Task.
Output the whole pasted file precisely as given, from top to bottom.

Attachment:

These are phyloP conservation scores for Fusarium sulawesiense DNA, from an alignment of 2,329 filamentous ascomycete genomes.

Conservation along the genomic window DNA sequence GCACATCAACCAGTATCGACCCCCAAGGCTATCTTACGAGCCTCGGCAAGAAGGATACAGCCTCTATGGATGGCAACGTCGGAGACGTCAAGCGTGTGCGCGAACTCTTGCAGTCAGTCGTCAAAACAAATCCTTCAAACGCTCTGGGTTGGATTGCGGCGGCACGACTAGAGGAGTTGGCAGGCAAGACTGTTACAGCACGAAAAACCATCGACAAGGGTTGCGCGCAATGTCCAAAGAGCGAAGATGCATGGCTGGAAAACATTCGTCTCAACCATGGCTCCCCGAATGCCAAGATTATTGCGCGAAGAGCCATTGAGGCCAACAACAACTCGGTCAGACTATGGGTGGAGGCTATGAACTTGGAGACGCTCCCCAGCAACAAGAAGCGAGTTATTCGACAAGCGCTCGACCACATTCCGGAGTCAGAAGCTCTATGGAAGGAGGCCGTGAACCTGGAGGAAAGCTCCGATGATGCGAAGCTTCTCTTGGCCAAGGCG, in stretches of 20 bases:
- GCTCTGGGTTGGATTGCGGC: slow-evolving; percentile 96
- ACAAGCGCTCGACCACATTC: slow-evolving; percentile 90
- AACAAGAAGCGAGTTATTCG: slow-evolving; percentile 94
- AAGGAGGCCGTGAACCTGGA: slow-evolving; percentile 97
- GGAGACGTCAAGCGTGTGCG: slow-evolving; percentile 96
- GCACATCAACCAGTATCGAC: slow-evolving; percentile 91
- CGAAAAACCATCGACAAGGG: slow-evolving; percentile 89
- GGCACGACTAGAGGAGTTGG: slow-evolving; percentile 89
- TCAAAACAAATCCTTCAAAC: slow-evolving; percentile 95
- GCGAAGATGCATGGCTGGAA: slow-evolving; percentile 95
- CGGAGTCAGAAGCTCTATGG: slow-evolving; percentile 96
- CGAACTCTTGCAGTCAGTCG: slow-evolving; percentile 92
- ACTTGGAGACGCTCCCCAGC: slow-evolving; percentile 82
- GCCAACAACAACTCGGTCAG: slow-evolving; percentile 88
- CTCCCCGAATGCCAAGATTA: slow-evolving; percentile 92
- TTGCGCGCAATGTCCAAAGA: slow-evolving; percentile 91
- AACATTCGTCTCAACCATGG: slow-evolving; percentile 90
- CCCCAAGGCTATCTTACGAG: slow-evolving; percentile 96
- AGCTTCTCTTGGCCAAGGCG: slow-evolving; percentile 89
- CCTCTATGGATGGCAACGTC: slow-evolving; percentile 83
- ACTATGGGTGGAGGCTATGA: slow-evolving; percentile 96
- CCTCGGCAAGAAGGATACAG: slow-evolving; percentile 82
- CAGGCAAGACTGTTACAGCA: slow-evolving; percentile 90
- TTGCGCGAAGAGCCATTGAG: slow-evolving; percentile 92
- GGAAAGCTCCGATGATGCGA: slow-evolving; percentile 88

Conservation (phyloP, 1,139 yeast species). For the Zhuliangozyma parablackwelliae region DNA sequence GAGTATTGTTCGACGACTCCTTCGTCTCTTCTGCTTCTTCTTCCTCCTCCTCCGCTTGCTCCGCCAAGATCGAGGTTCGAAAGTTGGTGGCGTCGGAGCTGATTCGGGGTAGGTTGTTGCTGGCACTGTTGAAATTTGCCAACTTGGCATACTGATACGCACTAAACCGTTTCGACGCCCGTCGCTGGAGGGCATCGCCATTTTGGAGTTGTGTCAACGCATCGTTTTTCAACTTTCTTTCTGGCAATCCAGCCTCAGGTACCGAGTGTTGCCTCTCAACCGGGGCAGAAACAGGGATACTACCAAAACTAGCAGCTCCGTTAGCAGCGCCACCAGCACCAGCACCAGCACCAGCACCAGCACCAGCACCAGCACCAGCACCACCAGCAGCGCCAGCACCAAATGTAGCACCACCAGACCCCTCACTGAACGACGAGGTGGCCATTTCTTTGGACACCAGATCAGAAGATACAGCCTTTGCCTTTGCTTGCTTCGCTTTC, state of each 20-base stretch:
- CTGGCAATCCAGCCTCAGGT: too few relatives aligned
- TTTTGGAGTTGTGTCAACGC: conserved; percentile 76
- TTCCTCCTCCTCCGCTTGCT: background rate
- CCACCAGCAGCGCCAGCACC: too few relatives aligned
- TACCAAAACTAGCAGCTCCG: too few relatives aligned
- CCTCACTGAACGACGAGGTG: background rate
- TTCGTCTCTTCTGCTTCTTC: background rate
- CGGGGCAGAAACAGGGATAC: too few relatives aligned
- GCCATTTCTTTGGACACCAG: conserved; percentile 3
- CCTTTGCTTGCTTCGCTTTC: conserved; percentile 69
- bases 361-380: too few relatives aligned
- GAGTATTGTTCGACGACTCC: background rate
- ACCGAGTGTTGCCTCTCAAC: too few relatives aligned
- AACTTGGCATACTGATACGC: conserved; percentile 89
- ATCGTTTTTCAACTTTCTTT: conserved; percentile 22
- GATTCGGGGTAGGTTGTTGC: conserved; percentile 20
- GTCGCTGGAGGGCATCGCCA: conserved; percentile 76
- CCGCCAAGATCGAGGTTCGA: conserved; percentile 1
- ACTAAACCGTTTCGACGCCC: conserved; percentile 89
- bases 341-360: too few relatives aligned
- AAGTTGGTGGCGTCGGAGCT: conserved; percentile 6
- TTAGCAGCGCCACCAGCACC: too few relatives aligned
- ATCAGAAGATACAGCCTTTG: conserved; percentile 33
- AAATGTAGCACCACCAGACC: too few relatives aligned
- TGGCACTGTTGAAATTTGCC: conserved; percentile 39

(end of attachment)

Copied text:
These are phyloP conservation scores for Fusarium sulawesiense DNA, from an alignment of 2,329 filamentous ascomycete genomes.

Conservation along the genomic window DNA sequence GCACATCAACCAGTATCGACCCCCAAGGCTATCTTACGAGCCTCGGCAAGAAGGATACAGCCTCTATGGATGGCAACGTCGGAGACGTCAAGCGTGTGCGCGAACTCTTGCAGTCAGTCGTCAAAACAAATCCTTCAAACGCTCTGGGTTGGATTGCGGCGGCACGACTAGAGGAGTTGGCAGGCAAGACTGTTACAGCACGAAAAACCATCGACAAGGGTTGCGCGCAATGTCCAAAGAGCGAAGATGCATGGCTGGAAAACATTCGTCTCAACCATGGCTCCCCGAATGCCAAGATTATTGCGCGAAGAGCCATTGAGGCCAACAACAACTCGGTCAGACTATGGGTGGAGGCTATGAACTTGGAGACGCTCCCCAGCAACAAGAAGCGAGTTATTCGACAAGCGCTCGACCACATTCCGGAGTCAGAAGCTCTATGGAAGGAGGCCGTGAACCTGGAGGAAAGCTCCGATGATGCGAAGCTTCTCTTGGCCAAGGCG, in stretches of 20 bases:
- GCTCTGGGTTGGATTGCGGC: slow-evolving; percentile 96
- ACAAGCGCTCGACCACATTC: slow-evolving; percentile 90
- AACAAGAAGCGAGTTATTCG: slow-evolving; percentile 94
- AAGGAGGCCGTGAACCTGGA: slow-evolving; percentile 97
- GGAGACGTCAAGCGTGTGCG: slow-evolving; percentile 96
- GCACATCAACCAGTATCGAC: slow-evolving; percentile 91
- CGAAAAACCATCGACAAGGG: slow-evolving; percentile 89
- GGCACGACTAGAGGAGTTGG: slow-evolving; percentile 89
- TCAAAACAAATCCTTCAAAC: slow-evolving; percentile 95
- GCGAAGATGCATGGCTGGAA: slow-evolving; percentile 95
- CGGAGTCAGAAGCTCTATGG: slow-evolving; percentile 96
- CGAACTCTTGCAGTCAGTCG: slow-evolving; percentile 92
- ACTTGGAGACGCTCCCCAGC: slow-evolving; percentile 82
- GCCAACAACAACTCGGTCAG: slow-evolving; percentile 88
- CTCCCCGAATGCCAAGATTA: slow-evolving; percentile 92
- TTGCGCGCAATGTCCAAAGA: slow-evolving; percentile 91
- AACATTCGTCTCAACCATGG: slow-evolving; percentile 90
- CCCCAAGGCTATCTTACGAG: slow-evolving; percentile 96
- AGCTTCTCTTGGCCAAGGCG: slow-evolving; percentile 89
- CCTCTATGGATGGCAACGTC: slow-evolving; percentile 83
- ACTATGGGTGGAGGCTATGA: slow-evolving; percentile 96
- CCTCGGCAAGAAGGATACAG: slow-evolving; percentile 82
- CAGGCAAGACTGTTACAGCA: slow-evolving; percentile 90
- TTGCGCGAAGAGCCATTGAG: slow-evolving; percentile 92
- GGAAAGCTCCGATGATGCGA: slow-evolving; percentile 88

Conservation (phyloP, 1,139 yeast species). For the Zhuliangozyma parablackwelliae region DNA sequence GAGTATTGTTCGACGACTCCTTCGTCTCTTCTGCTTCTTCTTCCTCCTCCTCCGCTTGCTCCGCCAAGATCGAGGTTCGAAAGTTGGTGGCGTCGGAGCTGATTCGGGGTAGGTTGTTGCTGGCACTGTTGAAATTTGCCAACTTGGCATACTGATACGCACTAAACCGTTTCGACGCCCGTCGCTGGAGGGCATCGCCATTTTGGAGTTGTGTCAACGCATCGTTTTTCAACTTTCTTTCTGGCAATCCAGCCTCAGGTACCGAGTGTTGCCTCTCAACCGGGGCAGAAACAGGGATACTACCAAAACTAGCAGCTCCGTTAGCAGCGCCACCAGCACCAGCACCAGCACCAGCACCAGCACCAGCACCAGCACCAGCACCACCAGCAGCGCCAGCACCAAATGTAGCACCACCAGACCCCTCACTGAACGACGAGGTGGCCATTTCTTTGGACACCAGATCAGAAGATACAGCCTTTGCCTTTGCTTGCTTCGCTTTC, state of each 20-base stretch:
- CTGGCAATCCAGCCTCAGGT: too few relatives aligned
- TTTTGGAGTTGTGTCAACGC: conserved; percentile 76
- TTCCTCCTCCTCCGCTTGCT: background rate
- CCACCAGCAGCGCCAGCACC: too few relatives aligned
- TACCAAAACTAGCAGCTCCG: too few relatives aligned
- CCTCACTGAACGACGAGGTG: background rate
- TTCGTCTCTTCTGCTTCTTC: background rate
- CGGGGCAGAAACAGGGATAC: too few relatives aligned
- GCCATTTCTTTGGACACCAG: conserved; percentile 3
- CCTTTGCTTGCTTCGCTTTC: conserved; percentile 69
- bases 361-380: too few relatives aligned
- GAGTATTGTTCGACGACTCC: background rate
- ACCGAGTGTTGCCTCTCAAC: too few relatives aligned
- AACTTGGCATACTGATACGC: conserved; percentile 89
- ATCGTTTTTCAACTTTCTTT: conserved; percentile 22
- GATTCGGGGTAGGTTGTTGC: conserved; percentile 20
- GTCGCTGGAGGGCATCGCCA: conserved; percentile 76
- CCGCCAAGATCGAGGTTCGA: conserved; percentile 1
- ACTAAACCGTTTCGACGCCC: conserved; percentile 89
- bases 341-360: too few relatives aligned
- AAGTTGGTGGCGTCGGAGCT: conserved; percentile 6
- TTAGCAGCGCCACCAGCACC: too few relatives aligned
- ATCAGAAGATACAGCCTTTG: conserved; percentile 33
- AAATGTAGCACCACCAGACC: too few relatives aligned
- TGGCACTGTTGAAATTTGCC: conserved; percentile 39